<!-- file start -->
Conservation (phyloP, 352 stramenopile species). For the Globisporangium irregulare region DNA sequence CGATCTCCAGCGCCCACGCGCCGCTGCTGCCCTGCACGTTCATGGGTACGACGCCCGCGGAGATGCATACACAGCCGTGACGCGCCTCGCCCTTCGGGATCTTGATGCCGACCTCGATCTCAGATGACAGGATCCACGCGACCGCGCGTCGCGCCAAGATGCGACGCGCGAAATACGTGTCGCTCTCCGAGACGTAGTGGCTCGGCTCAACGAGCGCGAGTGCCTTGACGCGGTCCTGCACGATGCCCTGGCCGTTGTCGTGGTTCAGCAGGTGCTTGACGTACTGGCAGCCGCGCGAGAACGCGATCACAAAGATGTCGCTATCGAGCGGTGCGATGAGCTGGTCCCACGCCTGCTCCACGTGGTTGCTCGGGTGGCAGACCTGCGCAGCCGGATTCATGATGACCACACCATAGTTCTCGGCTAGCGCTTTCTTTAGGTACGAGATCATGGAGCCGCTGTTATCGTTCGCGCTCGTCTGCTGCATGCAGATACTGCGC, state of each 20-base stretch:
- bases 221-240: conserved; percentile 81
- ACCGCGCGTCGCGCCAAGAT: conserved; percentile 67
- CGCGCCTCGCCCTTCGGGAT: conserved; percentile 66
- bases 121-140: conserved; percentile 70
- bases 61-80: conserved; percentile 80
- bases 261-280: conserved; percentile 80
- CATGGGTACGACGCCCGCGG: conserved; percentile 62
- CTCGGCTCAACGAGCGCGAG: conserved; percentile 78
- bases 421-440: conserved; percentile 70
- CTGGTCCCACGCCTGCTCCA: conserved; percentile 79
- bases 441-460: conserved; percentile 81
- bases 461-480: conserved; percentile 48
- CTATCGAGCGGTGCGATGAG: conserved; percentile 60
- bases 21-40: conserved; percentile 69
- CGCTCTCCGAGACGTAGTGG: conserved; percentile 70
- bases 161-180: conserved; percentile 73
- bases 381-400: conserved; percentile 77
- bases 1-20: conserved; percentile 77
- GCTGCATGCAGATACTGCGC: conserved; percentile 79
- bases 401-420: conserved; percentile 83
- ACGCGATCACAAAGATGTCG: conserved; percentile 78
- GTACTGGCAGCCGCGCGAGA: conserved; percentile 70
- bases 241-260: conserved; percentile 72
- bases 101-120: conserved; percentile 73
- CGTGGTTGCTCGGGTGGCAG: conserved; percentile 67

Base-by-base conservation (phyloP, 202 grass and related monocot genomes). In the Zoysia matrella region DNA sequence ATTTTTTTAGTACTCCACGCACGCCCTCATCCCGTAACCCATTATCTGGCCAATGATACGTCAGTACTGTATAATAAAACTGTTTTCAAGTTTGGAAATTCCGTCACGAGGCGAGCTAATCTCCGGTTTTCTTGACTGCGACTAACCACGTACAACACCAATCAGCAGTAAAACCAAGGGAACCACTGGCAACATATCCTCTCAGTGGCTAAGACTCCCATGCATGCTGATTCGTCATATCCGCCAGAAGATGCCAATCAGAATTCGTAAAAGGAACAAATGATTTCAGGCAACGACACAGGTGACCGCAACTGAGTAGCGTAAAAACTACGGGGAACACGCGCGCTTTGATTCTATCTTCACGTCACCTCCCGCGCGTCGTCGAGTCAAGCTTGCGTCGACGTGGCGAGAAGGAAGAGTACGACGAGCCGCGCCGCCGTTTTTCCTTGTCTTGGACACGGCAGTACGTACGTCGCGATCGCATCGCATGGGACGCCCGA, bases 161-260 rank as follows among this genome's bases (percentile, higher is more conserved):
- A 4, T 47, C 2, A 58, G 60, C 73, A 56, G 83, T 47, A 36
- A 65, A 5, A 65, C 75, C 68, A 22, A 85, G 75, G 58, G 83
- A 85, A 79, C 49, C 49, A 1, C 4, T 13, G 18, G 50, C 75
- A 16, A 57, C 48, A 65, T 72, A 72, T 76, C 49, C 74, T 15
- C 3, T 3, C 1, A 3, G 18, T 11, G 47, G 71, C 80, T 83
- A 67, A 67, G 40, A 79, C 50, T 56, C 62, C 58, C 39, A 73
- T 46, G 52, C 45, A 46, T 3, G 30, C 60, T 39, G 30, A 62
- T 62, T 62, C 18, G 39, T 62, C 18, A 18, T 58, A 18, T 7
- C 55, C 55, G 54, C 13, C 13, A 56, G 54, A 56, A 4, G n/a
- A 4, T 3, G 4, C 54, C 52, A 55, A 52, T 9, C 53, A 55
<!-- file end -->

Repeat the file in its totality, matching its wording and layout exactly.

Conservation (phyloP, 352 stramenopile species). For the Globisporangium irregulare region DNA sequence CGATCTCCAGCGCCCACGCGCCGCTGCTGCCCTGCACGTTCATGGGTACGACGCCCGCGGAGATGCATACACAGCCGTGACGCGCCTCGCCCTTCGGGATCTTGATGCCGACCTCGATCTCAGATGACAGGATCCACGCGACCGCGCGTCGCGCCAAGATGCGACGCGCGAAATACGTGTCGCTCTCCGAGACGTAGTGGCTCGGCTCAACGAGCGCGAGTGCCTTGACGCGGTCCTGCACGATGCCCTGGCCGTTGTCGTGGTTCAGCAGGTGCTTGACGTACTGGCAGCCGCGCGAGAACGCGATCACAAAGATGTCGCTATCGAGCGGTGCGATGAGCTGGTCCCACGCCTGCTCCACGTGGTTGCTCGGGTGGCAGACCTGCGCAGCCGGATTCATGATGACCACACCATAGTTCTCGGCTAGCGCTTTCTTTAGGTACGAGATCATGGAGCCGCTGTTATCGTTCGCGCTCGTCTGCTGCATGCAGATACTGCGC, state of each 20-base stretch:
- bases 221-240: conserved; percentile 81
- ACCGCGCGTCGCGCCAAGAT: conserved; percentile 67
- CGCGCCTCGCCCTTCGGGAT: conserved; percentile 66
- bases 121-140: conserved; percentile 70
- bases 61-80: conserved; percentile 80
- bases 261-280: conserved; percentile 80
- CATGGGTACGACGCCCGCGG: conserved; percentile 62
- CTCGGCTCAACGAGCGCGAG: conserved; percentile 78
- bases 421-440: conserved; percentile 70
- CTGGTCCCACGCCTGCTCCA: conserved; percentile 79
- bases 441-460: conserved; percentile 81
- bases 461-480: conserved; percentile 48
- CTATCGAGCGGTGCGATGAG: conserved; percentile 60
- bases 21-40: conserved; percentile 69
- CGCTCTCCGAGACGTAGTGG: conserved; percentile 70
- bases 161-180: conserved; percentile 73
- bases 381-400: conserved; percentile 77
- bases 1-20: conserved; percentile 77
- GCTGCATGCAGATACTGCGC: conserved; percentile 79
- bases 401-420: conserved; percentile 83
- ACGCGATCACAAAGATGTCG: conserved; percentile 78
- GTACTGGCAGCCGCGCGAGA: conserved; percentile 70
- bases 241-260: conserved; percentile 72
- bases 101-120: conserved; percentile 73
- CGTGGTTGCTCGGGTGGCAG: conserved; percentile 67

Base-by-base conservation (phyloP, 202 grass and related monocot genomes). In the Zoysia matrella region DNA sequence ATTTTTTTAGTACTCCACGCACGCCCTCATCCCGTAACCCATTATCTGGCCAATGATACGTCAGTACTGTATAATAAAACTGTTTTCAAGTTTGGAAATTCCGTCACGAGGCGAGCTAATCTCCGGTTTTCTTGACTGCGACTAACCACGTACAACACCAATCAGCAGTAAAACCAAGGGAACCACTGGCAACATATCCTCTCAGTGGCTAAGACTCCCATGCATGCTGATTCGTCATATCCGCCAGAAGATGCCAATCAGAATTCGTAAAAGGAACAAATGATTTCAGGCAACGACACAGGTGACCGCAACTGAGTAGCGTAAAAACTACGGGGAACACGCGCGCTTTGATTCTATCTTCACGTCACCTCCCGCGCGTCGTCGAGTCAAGCTTGCGTCGACGTGGCGAGAAGGAAGAGTACGACGAGCCGCGCCGCCGTTTTTCCTTGTCTTGGACACGGCAGTACGTACGTCGCGATCGCATCGCATGGGACGCCCGA, bases 161-260 rank as follows among this genome's bases (percentile, higher is more conserved):
- A 4, T 47, C 2, A 58, G 60, C 73, A 56, G 83, T 47, A 36
- A 65, A 5, A 65, C 75, C 68, A 22, A 85, G 75, G 58, G 83
- A 85, A 79, C 49, C 49, A 1, C 4, T 13, G 18, G 50, C 75
- A 16, A 57, C 48, A 65, T 72, A 72, T 76, C 49, C 74, T 15
- C 3, T 3, C 1, A 3, G 18, T 11, G 47, G 71, C 80, T 83
- A 67, A 67, G 40, A 79, C 50, T 56, C 62, C 58, C 39, A 73
- T 46, G 52, C 45, A 46, T 3, G 30, C 60, T 39, G 30, A 62
- T 62, T 62, C 18, G 39, T 62, C 18, A 18, T 58, A 18, T 7
- C 55, C 55, G 54, C 13, C 13, A 56, G 54, A 56, A 4, G n/a
- A 4, T 3, G 4, C 54, C 52, A 55, A 52, T 9, C 53, A 55